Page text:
Mathematical Biology at Dundee

Mathematical Biology at Dundee has a long and distinguished history. In 1884 Professor D'Arcy Wentworth Thompson was appointed as Professor of Biology and remained in Dundee for 33 years until 1917 when he moved to St. Andrews. D'Arcy Thompson, author of "Growth and Form", was perhaps the first mathematical biologist. A conference to mark the 50th anniversary of his death in 1998 is being held in Dundee

Moving to the present day, the Mathematical Biology and Applied Analysis group at the Department of Mathematics, Dundee University, is directed by Dr. MAJ Chaplain and Dr. PD Smith. The research in this group focuses on the spatio-temporal dynamics of nonlinear, heterogeneous biological systems. This is an exciting area of modern applied mathematics offering many fascinating and challenging problems both mathematically and biologically. Work is currently being undertaken in modelling problems in developmental biology (cell movement via chemotaxis, haptotaxis, nonlinear diffusion), morphogenesis, plant cell wall growth and expansion, the theory of pain, solid tumour growth and development, angiogenesis (formation of capillary networks), tumour invasion and metastasis, host-parasitoid interactions, wound healing and transport in soil environments. The models normally consist of nonlinear systems of difference equations, ordinary differential equations or partial differential equations. A blend of analytical (stability analyses, bifurcation theory, nonlinear analysis) and numerical techniques (finite difference/element approximations) is used in addition to mathematical modelling skills. Close collaboration with biological colleagues is pursued and encouraged and links are already set up with the departments of Anatomy and Physiology (cell movement, Dyctiostelium discoideum), Biology (ecology, predator-prey models, host-parasitoid models, plant cell growth and morphogenesis), Pathology (cancer modelling), Biochemistry (p53 tumour-suppressor gene modelling) and Dental Surgery & Periodontolgy (endothelial cell movement, fibroblast movement, angiogenesis). The Mathematics Department also runs an MSc course in Mathematical Biology.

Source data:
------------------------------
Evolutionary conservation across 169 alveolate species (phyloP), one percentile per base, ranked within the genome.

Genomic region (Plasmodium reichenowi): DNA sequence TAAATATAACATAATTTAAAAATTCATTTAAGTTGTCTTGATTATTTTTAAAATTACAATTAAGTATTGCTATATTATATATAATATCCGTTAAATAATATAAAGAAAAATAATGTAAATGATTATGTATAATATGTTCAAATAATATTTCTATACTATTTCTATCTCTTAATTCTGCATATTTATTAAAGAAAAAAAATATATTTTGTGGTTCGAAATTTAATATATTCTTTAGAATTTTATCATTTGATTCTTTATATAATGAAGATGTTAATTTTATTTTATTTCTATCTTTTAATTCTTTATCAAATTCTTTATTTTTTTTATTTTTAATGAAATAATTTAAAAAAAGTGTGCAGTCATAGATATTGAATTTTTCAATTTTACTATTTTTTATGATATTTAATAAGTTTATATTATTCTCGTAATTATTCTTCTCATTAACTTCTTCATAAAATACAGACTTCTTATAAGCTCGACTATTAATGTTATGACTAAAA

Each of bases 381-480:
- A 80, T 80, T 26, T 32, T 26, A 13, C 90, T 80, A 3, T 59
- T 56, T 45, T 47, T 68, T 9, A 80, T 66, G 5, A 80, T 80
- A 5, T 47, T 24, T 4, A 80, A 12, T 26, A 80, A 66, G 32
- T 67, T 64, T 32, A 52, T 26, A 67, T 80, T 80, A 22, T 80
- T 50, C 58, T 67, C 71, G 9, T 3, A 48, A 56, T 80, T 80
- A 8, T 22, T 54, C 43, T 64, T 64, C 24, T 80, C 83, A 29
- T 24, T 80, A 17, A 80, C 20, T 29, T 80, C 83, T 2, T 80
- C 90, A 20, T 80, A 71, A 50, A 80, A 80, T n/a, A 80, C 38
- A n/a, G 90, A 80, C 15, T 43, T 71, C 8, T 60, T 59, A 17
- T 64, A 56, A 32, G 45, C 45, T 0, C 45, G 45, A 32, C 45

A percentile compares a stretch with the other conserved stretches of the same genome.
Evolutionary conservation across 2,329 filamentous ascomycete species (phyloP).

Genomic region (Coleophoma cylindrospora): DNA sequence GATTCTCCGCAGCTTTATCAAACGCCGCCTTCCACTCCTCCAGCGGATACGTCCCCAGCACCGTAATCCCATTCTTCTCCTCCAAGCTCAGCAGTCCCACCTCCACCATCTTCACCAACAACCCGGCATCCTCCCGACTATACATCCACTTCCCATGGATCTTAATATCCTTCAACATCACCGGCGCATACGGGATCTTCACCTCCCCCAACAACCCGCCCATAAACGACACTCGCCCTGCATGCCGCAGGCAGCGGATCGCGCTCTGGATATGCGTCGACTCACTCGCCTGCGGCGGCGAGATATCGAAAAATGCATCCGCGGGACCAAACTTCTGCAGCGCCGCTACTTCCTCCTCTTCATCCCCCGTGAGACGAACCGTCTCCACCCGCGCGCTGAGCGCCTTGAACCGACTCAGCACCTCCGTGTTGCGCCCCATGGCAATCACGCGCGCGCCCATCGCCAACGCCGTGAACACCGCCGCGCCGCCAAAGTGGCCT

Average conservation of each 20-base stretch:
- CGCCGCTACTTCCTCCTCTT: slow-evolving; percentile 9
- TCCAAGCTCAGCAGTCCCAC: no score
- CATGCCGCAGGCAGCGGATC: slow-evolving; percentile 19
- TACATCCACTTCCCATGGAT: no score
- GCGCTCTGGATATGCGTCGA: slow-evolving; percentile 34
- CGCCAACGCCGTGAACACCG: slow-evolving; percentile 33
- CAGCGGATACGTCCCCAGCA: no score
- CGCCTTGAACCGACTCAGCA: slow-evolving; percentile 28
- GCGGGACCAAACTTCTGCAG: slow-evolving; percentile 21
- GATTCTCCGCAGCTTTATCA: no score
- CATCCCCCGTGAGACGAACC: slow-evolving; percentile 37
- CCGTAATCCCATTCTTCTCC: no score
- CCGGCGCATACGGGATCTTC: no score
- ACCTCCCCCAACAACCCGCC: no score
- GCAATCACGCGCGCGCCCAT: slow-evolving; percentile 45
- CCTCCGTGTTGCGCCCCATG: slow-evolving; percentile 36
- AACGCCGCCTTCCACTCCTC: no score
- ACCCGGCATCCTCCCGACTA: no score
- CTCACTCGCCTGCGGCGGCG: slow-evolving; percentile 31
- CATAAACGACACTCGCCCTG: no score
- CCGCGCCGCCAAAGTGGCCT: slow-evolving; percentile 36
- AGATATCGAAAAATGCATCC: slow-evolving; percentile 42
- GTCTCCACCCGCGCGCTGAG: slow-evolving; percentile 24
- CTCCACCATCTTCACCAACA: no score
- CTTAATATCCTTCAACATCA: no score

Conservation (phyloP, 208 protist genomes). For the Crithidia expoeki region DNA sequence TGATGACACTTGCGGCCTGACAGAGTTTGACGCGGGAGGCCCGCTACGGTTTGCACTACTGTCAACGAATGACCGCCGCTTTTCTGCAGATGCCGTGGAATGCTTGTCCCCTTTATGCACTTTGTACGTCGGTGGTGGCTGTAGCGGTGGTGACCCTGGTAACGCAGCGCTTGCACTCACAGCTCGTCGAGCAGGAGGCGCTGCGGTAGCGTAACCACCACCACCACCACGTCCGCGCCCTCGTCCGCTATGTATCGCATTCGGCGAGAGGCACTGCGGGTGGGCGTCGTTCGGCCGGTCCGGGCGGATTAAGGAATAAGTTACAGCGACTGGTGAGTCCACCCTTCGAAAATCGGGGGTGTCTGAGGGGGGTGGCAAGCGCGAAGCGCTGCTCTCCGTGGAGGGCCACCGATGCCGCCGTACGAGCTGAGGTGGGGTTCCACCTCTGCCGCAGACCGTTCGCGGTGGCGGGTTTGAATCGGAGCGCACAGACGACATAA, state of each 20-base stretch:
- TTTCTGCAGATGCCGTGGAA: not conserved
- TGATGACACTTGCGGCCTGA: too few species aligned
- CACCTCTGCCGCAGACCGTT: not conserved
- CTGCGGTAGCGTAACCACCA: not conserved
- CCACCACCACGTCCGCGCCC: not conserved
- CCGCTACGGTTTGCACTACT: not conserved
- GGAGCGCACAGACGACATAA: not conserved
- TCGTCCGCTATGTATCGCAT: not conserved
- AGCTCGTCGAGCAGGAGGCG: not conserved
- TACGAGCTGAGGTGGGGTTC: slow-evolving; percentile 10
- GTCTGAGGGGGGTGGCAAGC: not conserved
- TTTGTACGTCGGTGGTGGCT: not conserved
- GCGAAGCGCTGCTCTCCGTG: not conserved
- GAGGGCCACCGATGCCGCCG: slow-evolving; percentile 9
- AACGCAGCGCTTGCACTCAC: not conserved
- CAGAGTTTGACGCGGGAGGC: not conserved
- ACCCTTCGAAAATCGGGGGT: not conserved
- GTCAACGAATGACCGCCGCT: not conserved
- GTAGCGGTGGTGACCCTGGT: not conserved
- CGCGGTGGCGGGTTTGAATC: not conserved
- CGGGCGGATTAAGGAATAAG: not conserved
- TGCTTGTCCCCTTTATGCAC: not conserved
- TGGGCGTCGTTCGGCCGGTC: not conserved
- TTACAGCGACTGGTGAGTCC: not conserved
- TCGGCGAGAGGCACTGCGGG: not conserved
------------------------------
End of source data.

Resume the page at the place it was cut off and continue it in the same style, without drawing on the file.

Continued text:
The Centre for Nonlinear Systems in Biology, established in 1991, is active in promoting joint research between the Mathematics Department, the Scottish Crop Research Institute (SCRI) and Biomathematics and Statistics Scotland (BioSS). The aims of the Centre are to pursue interdisciplinary research programmes involving novel mathematical and statistical techniques in support of biological research.

Mathematical Biology at SCRI is undertaken in the Unit of Integrative Bioscience, lead by Dr JW Crawford, heading a team comprising Drs IM Young, G. Squire, B. Marshall, K. Ritz, J. Liu, B. Griffiths. Mathematical modelling is currently being done in areas such as nonlinear diffusion and transport processes in soil and other porous media, complex biochemical systems, geneflow in agricultural and semi-natural systems: competition, invasions and succession, role of variation in functional trait in the stability of species-rich vegetation, quantifying the relation between physical structure and biological function, application of fractal geometry to soil structure and its relation to transport processes, fungal morphogenesis in nutritionally heterogeneous environments, origin and characterisation of stability in nonlinear systems subject to noise.

Mathematical Biology research at BioSS is led by Dr. J. McNicol and work is currently being undertaken in the areas of image analysis, environmental modelling, epidemiology, molecular biology and genetics, crop systems, food and nutrition.

Further information on mathematical biology research at Dundee is available from the respective web sites:

or contact

Dr. Mark A.J. Chaplain

Department of Mathematics and Computer Science

University of Dundee

Dundee DD1 4HN



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tel: +44 1382 345369

FAX: +44 1382 345516